social promotion v. grade retention:. two sides of the same coin. imagine:. test based promotion standards. effective diagnosis. remediation of learning problems . yet…. past experience. nor the. means. will. have neither the. (wish list…).
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social promotionv. grade retention: two sides of the same coin
imagine: test based promotion standards effective diagnosis remediation of learning problems yet…
past experience nor the means will have neither the
(wish list…) • well-designed and carefully aligned curricular standards, performance standards and assessments • well-trained teachers able to meet high standards • students have ample notice of expectations • learning difficulties identified well in advance of high-stakes testing deadlines • accountability would be shared among students, educators and parents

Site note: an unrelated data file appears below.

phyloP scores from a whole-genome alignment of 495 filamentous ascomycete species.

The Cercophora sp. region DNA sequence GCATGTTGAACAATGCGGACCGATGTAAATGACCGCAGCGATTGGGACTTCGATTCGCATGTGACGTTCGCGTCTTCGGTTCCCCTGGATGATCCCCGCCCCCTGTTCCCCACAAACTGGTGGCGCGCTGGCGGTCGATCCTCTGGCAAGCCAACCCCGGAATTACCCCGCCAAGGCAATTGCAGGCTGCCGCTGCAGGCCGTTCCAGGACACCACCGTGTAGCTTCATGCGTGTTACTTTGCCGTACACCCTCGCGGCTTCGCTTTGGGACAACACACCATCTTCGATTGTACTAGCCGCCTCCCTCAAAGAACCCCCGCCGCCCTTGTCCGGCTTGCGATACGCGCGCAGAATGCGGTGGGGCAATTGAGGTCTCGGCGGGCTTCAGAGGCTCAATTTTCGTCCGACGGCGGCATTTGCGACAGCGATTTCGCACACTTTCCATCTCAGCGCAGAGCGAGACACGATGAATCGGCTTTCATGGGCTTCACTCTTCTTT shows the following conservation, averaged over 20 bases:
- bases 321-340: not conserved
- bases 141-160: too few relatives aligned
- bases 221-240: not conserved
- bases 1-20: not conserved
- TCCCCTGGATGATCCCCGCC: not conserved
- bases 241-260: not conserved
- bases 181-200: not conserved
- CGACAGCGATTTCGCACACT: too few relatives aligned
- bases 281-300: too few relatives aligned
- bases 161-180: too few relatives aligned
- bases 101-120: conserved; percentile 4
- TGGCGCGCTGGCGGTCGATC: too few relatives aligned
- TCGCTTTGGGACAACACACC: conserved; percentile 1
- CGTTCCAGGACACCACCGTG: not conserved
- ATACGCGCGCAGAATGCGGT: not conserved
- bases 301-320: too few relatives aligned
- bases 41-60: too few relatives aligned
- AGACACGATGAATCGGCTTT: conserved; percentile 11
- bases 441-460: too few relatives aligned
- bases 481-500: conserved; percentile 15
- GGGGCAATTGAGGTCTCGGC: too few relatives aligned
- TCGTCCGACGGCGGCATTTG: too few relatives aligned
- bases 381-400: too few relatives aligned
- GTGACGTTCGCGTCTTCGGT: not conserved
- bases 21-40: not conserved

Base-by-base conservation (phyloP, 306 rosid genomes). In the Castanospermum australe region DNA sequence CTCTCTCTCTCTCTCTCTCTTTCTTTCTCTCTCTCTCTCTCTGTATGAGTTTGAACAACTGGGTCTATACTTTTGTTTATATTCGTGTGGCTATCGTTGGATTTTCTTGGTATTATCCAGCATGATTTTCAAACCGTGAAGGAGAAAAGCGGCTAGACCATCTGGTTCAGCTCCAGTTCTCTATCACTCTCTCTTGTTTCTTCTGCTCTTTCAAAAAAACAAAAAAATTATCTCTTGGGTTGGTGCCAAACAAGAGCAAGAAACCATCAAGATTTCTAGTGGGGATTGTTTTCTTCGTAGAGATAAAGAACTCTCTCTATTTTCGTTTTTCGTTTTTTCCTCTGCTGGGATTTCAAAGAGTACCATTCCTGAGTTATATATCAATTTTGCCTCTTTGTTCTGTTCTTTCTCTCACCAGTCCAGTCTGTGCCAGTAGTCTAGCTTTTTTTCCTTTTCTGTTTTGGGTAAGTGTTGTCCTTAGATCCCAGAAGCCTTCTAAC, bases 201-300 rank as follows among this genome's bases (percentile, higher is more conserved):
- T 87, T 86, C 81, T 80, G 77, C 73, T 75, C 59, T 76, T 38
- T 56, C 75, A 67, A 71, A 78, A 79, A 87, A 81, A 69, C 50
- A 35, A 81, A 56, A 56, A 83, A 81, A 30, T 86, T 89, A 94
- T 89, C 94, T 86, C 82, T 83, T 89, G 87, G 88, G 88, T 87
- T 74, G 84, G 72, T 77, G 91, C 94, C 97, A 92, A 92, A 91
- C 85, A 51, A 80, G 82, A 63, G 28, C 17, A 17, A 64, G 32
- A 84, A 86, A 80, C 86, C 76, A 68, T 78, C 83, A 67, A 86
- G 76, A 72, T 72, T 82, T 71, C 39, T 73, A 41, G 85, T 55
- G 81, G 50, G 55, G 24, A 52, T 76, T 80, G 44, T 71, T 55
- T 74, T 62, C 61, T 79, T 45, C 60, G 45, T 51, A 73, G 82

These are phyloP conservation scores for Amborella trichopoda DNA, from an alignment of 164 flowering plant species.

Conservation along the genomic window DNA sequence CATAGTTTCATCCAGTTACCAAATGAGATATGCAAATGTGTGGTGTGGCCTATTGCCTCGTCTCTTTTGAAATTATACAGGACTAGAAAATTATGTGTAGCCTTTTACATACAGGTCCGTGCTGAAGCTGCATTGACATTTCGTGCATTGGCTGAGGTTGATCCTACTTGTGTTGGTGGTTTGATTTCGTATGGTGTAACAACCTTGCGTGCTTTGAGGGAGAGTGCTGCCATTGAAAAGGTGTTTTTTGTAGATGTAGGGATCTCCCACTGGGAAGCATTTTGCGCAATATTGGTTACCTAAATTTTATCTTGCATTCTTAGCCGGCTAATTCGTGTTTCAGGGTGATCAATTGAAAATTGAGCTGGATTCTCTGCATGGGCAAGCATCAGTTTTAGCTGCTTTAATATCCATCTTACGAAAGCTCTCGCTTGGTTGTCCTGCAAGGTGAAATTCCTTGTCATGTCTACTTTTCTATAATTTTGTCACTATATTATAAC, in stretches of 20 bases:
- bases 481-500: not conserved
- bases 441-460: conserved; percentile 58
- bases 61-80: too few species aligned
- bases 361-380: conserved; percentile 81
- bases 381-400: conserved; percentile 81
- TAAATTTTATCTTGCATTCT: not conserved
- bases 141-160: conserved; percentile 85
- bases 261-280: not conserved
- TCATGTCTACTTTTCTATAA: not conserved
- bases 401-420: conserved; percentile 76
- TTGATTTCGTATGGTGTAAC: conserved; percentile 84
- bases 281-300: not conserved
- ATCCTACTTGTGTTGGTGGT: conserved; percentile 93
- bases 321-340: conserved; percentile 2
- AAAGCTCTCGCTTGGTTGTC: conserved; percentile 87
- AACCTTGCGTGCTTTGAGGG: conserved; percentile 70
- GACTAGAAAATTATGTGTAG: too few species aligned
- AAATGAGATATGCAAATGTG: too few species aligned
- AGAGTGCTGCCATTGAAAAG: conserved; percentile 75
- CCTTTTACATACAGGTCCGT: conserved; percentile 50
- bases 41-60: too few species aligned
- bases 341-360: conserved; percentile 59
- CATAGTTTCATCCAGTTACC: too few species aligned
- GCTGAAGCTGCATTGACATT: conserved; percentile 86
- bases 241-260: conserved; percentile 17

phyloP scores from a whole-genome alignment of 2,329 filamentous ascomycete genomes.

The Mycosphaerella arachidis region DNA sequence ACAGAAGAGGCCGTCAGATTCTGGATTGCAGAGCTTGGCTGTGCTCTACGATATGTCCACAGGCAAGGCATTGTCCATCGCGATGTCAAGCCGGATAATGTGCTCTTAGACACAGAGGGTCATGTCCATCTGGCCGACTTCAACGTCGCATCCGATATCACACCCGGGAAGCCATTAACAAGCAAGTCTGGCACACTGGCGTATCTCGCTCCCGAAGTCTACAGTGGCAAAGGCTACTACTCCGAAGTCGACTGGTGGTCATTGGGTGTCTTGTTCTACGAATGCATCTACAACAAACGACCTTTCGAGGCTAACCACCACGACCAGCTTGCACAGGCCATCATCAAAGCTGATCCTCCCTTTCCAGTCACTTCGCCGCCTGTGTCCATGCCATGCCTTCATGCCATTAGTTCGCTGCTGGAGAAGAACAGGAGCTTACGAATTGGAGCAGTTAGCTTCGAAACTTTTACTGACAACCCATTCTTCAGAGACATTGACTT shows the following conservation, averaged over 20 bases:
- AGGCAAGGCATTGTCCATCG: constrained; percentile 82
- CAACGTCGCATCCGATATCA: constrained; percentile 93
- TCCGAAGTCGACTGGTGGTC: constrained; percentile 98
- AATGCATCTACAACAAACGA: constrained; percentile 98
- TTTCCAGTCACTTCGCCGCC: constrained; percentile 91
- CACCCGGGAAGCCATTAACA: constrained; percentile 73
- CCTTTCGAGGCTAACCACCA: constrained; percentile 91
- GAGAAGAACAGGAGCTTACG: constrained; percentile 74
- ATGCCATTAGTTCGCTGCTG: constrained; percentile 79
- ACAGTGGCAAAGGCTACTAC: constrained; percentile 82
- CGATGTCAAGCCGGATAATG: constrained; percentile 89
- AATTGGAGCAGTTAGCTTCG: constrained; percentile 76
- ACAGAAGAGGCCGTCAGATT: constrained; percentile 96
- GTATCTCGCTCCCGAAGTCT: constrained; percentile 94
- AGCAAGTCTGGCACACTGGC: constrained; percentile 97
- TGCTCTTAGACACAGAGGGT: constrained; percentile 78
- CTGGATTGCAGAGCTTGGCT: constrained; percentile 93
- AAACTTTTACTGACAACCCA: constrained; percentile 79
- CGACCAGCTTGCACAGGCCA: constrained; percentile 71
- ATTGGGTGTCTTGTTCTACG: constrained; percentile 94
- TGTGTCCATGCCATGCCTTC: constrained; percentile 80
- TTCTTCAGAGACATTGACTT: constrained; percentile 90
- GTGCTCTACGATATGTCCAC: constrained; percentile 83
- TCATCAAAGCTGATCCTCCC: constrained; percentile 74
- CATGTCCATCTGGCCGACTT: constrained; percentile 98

“There is no positive example of such a system in the United States, past or present, whose success is documented by credible research.” (Hauser, 1999, p. 4)
social promotion: practice of allowing students who have failed to meet performance standards and academic requirements to pass on to the next grade with their peers instead of completing or satisfying the requirements retention: policy that holds back students who have failing grades at the end of the school year, aka policy of repetition (Department of Education, 1999)
social promotion dichotomy of choice? retention